More Oregon Coast Discoveries: Possible Doom for Ghost Forest
(Pacific City) – The now-infamous sand erosion on Oregon’s coast that has resulted in a flurry of finds is creating another scientific drama, this time near Pacific City, between Lincoln City and Tillamook.
It’s been a season of spectacular shipwrecks, ghost forests ranging in age of 1000 years to 4000 years old, historical finds of potentially big significance and odd geological structures normally buried well beneath the sand in various areas along the coast. So far, nothing big has popped up in the Pacific City area, but now it has.
Sand levels at Cape Kiwanda State Park are something like ten feet lower than normal, resulting in major finds for agate hunters, but also more ghost forest stumps, and the beach has quite literally hit rock bottom with a 16 million-year-old formation making its debut.
However, this sand level event has resulted in the possible endangerment of a ghost forest in Neskowin, just a few miles south of Pacific City.
Beach ranger David Woody, with Oregon State Parks and Recreation Department, said the stumps at Neskowin – about 1,000 to 2,000 years old – are showing so much they’re starting to get uprooted.
“I found some a ways up the road, at the beach at Winema,” Woody said.
At the Oregon Department of Gem and Mineral Industries, geomorphologist Jonathan Allan and geologist Roger Hart said they were aware of several of these stumps being removed by erosion.
“In my opinion, this past winter’s erosion of the buried forests has been more severe than ever before,” Hart said.” Waves have torn up Sitka spruce trees that were rooted in place for one to two thousand years at Neskowin, south of Proposal Rock, and at Cape Lookout State Park, along with great chunks of forest soil. They’ve strewn them all over beaches between Cascade Head and Cape Meares.”
Normally, the ghost forest tree limbs and stumps at Neskowin collect barnacles and other sea life clinging to it during times when the tide surrounds it, especially after periods when sand levels have rushed back up. It’s the same dynamic as many rocks at tide pools, where they suddenly show patches without sea life because sand levels have shrunk to expose an area that was normally off limits to these creatures.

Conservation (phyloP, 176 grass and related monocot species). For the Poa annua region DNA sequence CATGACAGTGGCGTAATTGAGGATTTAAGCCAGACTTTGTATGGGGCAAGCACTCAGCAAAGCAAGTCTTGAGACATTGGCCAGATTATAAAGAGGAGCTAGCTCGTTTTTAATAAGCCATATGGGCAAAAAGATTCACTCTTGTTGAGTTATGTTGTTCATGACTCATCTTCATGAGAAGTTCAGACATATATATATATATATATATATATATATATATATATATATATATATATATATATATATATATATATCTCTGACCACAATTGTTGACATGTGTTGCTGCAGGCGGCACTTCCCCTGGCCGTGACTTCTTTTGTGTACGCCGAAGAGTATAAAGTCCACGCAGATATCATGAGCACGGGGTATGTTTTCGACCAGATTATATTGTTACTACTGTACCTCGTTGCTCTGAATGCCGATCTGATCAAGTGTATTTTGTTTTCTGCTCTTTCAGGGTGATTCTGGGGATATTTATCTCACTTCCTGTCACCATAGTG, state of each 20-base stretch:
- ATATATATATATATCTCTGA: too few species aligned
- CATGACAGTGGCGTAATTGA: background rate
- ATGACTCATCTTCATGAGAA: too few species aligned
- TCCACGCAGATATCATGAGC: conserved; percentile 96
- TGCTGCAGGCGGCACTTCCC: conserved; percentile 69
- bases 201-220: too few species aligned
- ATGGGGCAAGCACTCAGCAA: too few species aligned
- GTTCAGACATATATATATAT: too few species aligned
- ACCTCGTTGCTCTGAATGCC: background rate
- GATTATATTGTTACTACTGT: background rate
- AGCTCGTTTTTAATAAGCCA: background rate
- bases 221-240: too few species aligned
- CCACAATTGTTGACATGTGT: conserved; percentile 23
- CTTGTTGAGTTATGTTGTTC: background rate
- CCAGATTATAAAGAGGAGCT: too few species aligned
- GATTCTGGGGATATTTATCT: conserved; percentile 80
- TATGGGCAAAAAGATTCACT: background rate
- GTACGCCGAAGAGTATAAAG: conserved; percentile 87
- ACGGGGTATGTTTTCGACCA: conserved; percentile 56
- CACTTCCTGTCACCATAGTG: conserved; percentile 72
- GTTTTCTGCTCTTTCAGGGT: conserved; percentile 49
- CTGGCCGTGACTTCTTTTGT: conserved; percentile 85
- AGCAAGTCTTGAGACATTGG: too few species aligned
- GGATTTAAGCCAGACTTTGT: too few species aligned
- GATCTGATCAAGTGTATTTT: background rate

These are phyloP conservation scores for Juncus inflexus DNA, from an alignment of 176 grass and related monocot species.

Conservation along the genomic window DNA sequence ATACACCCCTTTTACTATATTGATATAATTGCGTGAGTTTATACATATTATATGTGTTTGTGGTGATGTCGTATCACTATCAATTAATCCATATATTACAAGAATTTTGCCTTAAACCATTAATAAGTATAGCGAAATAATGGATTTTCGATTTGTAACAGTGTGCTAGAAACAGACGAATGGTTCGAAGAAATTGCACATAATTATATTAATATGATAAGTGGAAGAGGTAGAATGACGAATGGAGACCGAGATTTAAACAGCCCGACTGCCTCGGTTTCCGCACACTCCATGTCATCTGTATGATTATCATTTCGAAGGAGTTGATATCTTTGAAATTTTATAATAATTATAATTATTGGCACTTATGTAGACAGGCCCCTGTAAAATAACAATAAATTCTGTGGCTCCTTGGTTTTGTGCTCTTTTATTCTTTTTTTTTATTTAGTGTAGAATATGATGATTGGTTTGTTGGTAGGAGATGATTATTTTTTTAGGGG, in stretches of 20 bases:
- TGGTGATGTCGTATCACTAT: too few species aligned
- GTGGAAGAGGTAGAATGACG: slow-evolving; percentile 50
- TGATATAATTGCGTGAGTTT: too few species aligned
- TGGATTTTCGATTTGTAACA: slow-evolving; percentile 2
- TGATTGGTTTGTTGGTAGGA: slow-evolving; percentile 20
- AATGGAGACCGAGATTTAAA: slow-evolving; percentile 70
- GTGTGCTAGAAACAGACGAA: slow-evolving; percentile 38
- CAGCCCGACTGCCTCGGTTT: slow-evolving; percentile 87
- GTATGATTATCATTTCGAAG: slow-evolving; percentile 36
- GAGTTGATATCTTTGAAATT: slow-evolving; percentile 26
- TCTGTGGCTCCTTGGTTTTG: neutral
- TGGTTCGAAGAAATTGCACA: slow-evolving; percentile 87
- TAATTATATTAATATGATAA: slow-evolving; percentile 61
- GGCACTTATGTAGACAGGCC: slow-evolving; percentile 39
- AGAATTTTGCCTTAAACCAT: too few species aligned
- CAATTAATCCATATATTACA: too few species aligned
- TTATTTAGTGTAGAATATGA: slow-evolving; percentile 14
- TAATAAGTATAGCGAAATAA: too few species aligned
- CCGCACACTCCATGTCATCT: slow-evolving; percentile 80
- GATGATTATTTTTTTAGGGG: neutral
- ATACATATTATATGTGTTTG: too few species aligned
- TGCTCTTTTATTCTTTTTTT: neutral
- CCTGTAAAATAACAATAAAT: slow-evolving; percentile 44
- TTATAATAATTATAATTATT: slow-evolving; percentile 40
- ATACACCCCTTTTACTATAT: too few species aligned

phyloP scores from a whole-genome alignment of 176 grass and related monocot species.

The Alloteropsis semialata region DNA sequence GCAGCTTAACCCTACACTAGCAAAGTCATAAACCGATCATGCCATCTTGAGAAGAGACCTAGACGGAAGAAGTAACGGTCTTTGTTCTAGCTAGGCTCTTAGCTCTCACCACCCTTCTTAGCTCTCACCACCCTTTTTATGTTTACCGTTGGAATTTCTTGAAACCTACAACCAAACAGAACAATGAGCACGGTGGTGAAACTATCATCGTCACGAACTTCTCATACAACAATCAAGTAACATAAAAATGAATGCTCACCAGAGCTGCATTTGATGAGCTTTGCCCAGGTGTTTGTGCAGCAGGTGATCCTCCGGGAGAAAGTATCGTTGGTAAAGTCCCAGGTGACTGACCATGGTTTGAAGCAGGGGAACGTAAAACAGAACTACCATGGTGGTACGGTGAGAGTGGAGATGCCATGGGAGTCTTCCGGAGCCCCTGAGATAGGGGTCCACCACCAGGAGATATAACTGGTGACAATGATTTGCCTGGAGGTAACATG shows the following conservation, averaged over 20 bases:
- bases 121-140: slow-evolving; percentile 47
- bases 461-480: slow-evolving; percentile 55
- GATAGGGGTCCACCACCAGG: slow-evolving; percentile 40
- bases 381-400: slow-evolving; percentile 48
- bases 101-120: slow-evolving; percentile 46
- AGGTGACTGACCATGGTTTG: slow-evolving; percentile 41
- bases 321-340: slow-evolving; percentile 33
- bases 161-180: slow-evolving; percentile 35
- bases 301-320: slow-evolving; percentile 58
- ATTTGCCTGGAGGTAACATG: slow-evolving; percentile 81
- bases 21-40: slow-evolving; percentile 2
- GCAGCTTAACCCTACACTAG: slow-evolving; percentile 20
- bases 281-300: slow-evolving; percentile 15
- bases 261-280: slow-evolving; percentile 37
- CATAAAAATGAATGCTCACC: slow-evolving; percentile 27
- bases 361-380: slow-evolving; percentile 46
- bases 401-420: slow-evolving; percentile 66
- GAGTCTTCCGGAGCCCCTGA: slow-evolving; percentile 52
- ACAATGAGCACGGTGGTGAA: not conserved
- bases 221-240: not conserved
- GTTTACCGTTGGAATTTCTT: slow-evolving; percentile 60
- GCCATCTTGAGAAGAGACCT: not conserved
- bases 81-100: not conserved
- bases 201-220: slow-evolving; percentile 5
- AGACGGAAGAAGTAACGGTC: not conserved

But even these specimens at Neskowin – which are ironically the result of sand levels sinking low enough to expose them in the first place - are getting exposed so much they’re showing bare bark.
“I’ve seen a lot of stumps without barnacles on them, where the sand has gone away,” Woody said.
The ghost forest at Neskowin is probably the most spectacular example of ancient, preserved stumps on the Oregon coast. They are the most dramatic looking, the largest on Oregon beaches, and they are visible year round. Most such stumps on the central coast – when they make they’re appearance - are not even stumps any longer. They’re simply root systems which look like giant octopuses frozen in the sand. This is because early European pioneers to the area sawed them off for their wood needs when they discovered them.
But the ones at Neskowin make for interesting shapes – all approximately 100 of them. The cruel irony is that they’re still kind of a secret attraction to the coast, not one well known by any means. These recent developments could spell their doom in the coming years, before they get a chance to become a major draw for visitors.
“I've been working with the Neskowin Valley School on a study of the Neskowin ghost forest,” Hart said. “The study is tied to a National Science Foundation grant on the possible effects of climate change. Is the forest being destroyed now because of an increase in erosion? The ghost forest at Neskowin is especially worth visiting.”
Cape Kiwanda State Park is one of those hidden spots on the coast, not even marked with a sign. The entrance – down a one-lane road – is about one mile north of the edge of Pacific City. Once here, driving is allowed, and you can travel to the mysterious northern face of Cape Kiwanda.
Here is where sand levels have dropped ten feet or more than usual – another example of the extreme erosion which allowed the discovery of those two cannons near Cannon Beach that shook the national news media. But here, small hints of a ghost forest have popped up, as has a unique rock formation that is about 16 million years old.
“The platform cut into sandstone at Cape Kiwanda was exposed like this in 1998,” Hart said. “There were also some tree stumps on the landward edge of the beach.